He released her and walked toward the door. He tried the knob. When it didn't budge, he slammed one palm against it. He tried kicking it down, but the door wouldn't budge. She realized the room was a huge pantry with shelves on three sides. No way out.
Handyman tried budging the door one more time to no avail. "Damn it!"
That's when true fear slammed her. Like it or not, she was trapped in a locked room with a total stranger. Tears gathered in her eyes and spilled over her eyelids before she could stop them. Handyman turned toward her, striding across the room until he cupped her shoulders.
"Hey, it's going to be all right."
She nodded and buried her face in her hands. "I know. I just..."
Tears spilled, and a sob escaped her.
"Hey, hey. Easy." He gathered her close once more, and she found her hands buried in his big shirt again. As tears spilled from her and she gulped and sobbed, she tried to regain control. Embarrassment sliced her with cruel fingers. His touch slipped through her hair, gently massaging her neck.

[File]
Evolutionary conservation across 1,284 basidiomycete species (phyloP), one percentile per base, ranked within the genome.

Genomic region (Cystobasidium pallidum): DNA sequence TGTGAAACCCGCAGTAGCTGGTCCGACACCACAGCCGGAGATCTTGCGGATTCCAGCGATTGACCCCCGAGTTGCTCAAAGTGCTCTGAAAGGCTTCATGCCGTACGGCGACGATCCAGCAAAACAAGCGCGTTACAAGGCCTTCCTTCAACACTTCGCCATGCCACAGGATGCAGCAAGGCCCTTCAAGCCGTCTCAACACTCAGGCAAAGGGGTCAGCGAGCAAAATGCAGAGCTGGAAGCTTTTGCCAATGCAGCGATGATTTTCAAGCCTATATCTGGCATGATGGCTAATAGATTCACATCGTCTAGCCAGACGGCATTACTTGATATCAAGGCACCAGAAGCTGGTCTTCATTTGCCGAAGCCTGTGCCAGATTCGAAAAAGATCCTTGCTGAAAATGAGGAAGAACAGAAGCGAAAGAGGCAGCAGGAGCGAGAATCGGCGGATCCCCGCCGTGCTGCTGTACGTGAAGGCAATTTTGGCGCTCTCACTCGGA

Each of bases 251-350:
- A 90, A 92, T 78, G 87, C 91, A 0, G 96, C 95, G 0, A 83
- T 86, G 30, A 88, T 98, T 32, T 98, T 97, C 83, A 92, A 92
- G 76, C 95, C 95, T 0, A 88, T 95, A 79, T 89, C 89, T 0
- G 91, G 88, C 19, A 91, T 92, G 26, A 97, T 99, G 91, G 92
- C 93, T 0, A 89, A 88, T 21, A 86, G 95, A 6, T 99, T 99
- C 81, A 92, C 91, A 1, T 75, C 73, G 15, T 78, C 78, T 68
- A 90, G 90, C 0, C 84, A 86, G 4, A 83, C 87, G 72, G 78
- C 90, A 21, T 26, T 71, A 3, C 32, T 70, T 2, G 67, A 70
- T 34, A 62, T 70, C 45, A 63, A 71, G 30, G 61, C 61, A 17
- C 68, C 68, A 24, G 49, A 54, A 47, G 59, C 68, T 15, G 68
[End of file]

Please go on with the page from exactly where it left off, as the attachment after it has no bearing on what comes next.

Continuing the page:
"It's all right. He's gone." Velvet and husky, his voice held safety and comfort.
Poor fashion sense or not, his voice was to die for.
So was the body pressed along hers. She felt muscles. Lots and lots of glorious muscles. Or maybe the fear had destroyed her reasoning ability and she wanted the man holding her to play the hero. Right now, with a tenderness that put her off guard, he fit the lead part in her adventure movie down to a capital T.
Only difference is, he hadn't whipped out a gun and gone Kung Fu on the bad guy's ass. Which in reality made perfect sense. If Handyman had played knight on a white horse, they'd be dead. She shivered and then did another stupid thing. She slid her arms around his waist and held on. Yeah, he has a trim waist, too. Hmmm...
"When that jerk pointed his gun in your face, I thought he was going to kill you right in front of me," she whispered through a sob.